Spinning multiple plates is an impressive task. But unless you’re a trained expert, it can end in tears and broken china.
It’s the same for today’s Unified Communications environments, where multiple disparate systems require certain levels of training and expertise to manage them properly. This level of attention can introduce the risk of errors and mismanagement as staff come and go or IT teams focus shifts to other priorities and projects.
To discuss the state of the multi-vendor environment and how to overcome the challenges that it creates, Kurmi’s CEO, Micah Singer recently sat down with Irwin Lazar, Metrigy President and Principal Analyst, for a webinar: “Best Practices for Managing a Multi-Vendor UC Environment.”
Addressing the current multi-vendor environment and its challenges
The complexity of the modern UC environment has only increased over the last decade, accelerating especially rapidly since 2019, Irwin explained. Three of the main changes have been the number of vendors that enterprises use, the growth and prominence of multi-vendor environments, and the shift away from voice-centric, single-vendor tech stacks toward ecosystems deploying messaging, meeting apps, and collaboration tools.
As Irwin highlighted, when you look at the breakdown of UC providers deployed at enterprises today, the landscape is quite complex—and it’s a trend that’s growing. One-third of companies are using on-premises solutions, while another third are using subscription-based cloud services. What stands out from this is that 16% of the on-premises group also use a UCaaS provider, and a further 14% plan to start using one in 2023. What’s more, 61% of the cloud-based UCaaS users have multiple providers for their solutions, and only 39% plan on consolidating.
Shedding light on why so many organizations operate multi-vendor, mixed environments Micah commented, “There’s a real incentive for organizations to use what they find most useful and to seek out best-of-breed solutions. Equally, they may have taken on solutions through mergers and acquisitions. After all that, there’s still constant changing of systems – I think of it like ‘the infinity migration’ – which puts a lot of strain on IT organizations.”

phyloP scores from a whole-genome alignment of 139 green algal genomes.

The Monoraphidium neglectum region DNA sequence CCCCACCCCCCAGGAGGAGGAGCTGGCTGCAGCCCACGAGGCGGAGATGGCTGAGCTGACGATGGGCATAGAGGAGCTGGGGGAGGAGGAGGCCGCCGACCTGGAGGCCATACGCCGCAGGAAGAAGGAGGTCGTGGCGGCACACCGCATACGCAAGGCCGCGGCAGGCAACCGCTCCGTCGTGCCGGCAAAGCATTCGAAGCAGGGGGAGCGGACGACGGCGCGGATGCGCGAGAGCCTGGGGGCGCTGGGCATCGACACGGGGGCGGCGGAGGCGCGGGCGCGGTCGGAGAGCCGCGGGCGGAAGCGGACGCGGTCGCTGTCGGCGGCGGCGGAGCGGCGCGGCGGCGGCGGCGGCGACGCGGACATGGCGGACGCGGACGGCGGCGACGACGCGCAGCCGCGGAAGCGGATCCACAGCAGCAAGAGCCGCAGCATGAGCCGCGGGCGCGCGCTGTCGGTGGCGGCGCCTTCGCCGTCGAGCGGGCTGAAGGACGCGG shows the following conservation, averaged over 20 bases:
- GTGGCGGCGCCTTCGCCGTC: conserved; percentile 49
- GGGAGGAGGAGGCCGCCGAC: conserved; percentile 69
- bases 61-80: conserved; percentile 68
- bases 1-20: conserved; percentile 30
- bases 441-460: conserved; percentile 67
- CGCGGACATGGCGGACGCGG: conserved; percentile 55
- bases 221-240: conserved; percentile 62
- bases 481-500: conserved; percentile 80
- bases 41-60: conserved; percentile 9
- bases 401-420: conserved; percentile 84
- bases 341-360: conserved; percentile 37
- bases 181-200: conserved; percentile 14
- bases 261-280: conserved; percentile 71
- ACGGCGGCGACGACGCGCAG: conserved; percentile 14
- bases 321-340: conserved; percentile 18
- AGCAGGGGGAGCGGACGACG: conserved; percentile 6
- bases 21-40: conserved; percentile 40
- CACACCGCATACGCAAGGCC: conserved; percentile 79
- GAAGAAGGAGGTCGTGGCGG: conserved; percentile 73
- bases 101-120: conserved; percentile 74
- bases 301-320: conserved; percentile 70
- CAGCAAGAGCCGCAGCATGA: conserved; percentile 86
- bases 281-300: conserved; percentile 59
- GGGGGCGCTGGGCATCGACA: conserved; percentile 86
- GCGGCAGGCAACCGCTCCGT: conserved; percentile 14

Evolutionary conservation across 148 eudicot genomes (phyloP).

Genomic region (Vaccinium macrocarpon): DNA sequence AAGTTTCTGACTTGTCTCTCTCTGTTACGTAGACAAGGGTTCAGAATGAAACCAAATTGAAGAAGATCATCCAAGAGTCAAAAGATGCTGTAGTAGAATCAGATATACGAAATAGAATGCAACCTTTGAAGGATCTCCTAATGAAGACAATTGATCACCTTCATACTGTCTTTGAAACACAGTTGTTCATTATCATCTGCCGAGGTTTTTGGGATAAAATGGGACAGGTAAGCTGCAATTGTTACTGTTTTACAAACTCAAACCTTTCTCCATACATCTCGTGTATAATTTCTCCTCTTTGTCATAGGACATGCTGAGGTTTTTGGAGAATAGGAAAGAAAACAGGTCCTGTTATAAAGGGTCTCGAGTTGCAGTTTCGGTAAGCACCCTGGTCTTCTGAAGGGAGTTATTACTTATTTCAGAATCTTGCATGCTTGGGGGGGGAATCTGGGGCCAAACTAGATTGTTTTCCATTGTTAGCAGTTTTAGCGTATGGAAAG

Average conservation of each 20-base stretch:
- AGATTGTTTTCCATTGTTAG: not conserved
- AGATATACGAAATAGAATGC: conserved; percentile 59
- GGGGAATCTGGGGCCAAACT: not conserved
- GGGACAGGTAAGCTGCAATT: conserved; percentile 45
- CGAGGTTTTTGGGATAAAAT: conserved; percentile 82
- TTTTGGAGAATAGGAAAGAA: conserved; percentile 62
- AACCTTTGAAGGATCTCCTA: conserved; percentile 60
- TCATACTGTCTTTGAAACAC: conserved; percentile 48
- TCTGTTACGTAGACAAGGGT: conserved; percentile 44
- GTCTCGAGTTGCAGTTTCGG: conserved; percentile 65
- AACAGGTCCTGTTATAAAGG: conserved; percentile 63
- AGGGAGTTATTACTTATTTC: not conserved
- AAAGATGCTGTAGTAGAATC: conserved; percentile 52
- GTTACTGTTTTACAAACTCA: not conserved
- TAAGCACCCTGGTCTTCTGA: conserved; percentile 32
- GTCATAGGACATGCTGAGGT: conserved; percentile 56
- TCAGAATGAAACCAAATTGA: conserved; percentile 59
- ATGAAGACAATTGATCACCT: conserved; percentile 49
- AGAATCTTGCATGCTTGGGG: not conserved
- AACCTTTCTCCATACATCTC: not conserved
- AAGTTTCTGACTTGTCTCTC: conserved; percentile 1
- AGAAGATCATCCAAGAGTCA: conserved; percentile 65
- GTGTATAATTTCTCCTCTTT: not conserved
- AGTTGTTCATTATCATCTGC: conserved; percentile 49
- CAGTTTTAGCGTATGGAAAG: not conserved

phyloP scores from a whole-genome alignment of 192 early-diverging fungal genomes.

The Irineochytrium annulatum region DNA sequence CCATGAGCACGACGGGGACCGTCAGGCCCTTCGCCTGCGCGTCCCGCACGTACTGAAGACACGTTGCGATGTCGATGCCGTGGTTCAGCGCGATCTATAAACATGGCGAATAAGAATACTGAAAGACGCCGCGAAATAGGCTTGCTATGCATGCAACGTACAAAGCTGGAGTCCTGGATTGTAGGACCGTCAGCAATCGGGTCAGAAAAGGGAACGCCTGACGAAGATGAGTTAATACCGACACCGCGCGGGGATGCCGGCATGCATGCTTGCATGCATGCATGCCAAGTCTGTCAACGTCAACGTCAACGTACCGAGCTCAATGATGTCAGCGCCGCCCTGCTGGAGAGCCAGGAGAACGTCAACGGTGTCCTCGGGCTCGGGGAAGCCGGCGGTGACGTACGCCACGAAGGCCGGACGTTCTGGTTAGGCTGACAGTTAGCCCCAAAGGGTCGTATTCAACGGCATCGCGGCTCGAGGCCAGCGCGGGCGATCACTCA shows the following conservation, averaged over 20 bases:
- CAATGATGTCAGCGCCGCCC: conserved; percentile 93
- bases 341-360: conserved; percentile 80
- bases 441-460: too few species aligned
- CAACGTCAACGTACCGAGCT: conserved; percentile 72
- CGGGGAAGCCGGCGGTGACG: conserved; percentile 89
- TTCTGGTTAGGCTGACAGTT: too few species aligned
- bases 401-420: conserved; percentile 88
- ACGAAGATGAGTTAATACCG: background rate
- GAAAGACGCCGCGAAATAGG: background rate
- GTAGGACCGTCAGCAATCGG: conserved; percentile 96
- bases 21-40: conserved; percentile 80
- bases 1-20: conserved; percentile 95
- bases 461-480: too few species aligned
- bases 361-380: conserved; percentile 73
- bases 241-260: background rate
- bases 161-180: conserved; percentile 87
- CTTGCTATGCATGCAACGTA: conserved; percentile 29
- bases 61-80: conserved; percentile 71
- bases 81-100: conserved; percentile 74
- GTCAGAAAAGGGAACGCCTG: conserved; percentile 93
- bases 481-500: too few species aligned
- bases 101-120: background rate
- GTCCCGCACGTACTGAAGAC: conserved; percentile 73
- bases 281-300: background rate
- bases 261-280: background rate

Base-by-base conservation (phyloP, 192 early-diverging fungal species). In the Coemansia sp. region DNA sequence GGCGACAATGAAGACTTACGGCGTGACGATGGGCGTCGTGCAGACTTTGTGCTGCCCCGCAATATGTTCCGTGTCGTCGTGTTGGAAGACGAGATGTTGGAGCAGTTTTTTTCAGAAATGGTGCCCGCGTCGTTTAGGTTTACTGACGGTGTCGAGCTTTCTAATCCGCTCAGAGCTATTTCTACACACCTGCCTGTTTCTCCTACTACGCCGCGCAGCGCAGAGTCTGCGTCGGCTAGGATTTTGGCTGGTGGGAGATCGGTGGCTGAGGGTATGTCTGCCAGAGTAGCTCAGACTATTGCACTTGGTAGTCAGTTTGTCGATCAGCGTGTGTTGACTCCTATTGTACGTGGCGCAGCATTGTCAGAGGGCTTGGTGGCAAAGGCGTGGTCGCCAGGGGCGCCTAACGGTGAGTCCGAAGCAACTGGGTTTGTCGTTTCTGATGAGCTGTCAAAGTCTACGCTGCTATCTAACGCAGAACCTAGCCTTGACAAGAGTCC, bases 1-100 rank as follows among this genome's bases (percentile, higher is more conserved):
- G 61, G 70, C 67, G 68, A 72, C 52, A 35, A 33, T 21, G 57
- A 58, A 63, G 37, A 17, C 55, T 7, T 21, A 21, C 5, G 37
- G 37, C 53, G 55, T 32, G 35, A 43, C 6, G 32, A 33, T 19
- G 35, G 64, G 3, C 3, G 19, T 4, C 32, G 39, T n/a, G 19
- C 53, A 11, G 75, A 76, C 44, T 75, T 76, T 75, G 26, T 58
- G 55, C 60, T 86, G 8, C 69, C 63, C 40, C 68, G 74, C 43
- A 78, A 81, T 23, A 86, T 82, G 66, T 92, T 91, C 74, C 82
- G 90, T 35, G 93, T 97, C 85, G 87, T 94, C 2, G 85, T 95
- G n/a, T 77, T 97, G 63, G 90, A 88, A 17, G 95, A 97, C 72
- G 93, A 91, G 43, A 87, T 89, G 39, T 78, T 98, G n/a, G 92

These strains and challenges, according to Irwin, include the complexity of the environment, the inability to maintain a common policy for things like security and governance, and the lack of visibility into disparate systems.
Evaluating the solutions for success
During the conversation, Micah pressed the importance of looking at different management options available to enterprises in order to mitigate the challenges. These include using vendor-provided tools, using home-grown tools, or deploying third-party solutions like Kurmi’s. While vendor-provided and home-grown solutions have some merit, they’re not suitable for the highly complex, multi-vendor environment Metrigy is seeing. As Irwin noted, vendor-provided solutions lack flexibility and still require individual maintenance of their many component systems that provisioning teams or admins must switch between and synchronize.
Home-grown tools require high levels of in-house expertise for the different systems in play, and the ratio of time saved to the cost of development is very poor. Micah furthered this point saying, “For smaller businesses, home-grown tools can work. But when you scale up beyond, for example, one thousand digital workers, complexity is inevitable, and it only evolves and becomes worse as you add in new systems. Outsourcing to third-party admin tools is more sustainable, easier to use, and can standardize controls in a way that provides a clear return on companies’ investments.”
What to look for in a UC management solution
Rounding out the webinar, focus shifted to the merits of third-party provisioning tools and what organizations should look for. Both Irwin and Micah agreed that the top three features were 1) the ability to integrate with future vendor applications, 2) the ability to delegate provisioning to different employees and teams, and 3) the security of the data within the system.
Irwin and Micah went on to discuss the most commonly used primary UCaaS providers, the importance of ITSM integration and APIs, and a notable success case of a multinational banking organization using the Kurmi Provisioning Suite. To hear more of the data and dive deeper into the details, watch the full “Best Practices for Managing a Multi-Vendor UC Environment” webinar here.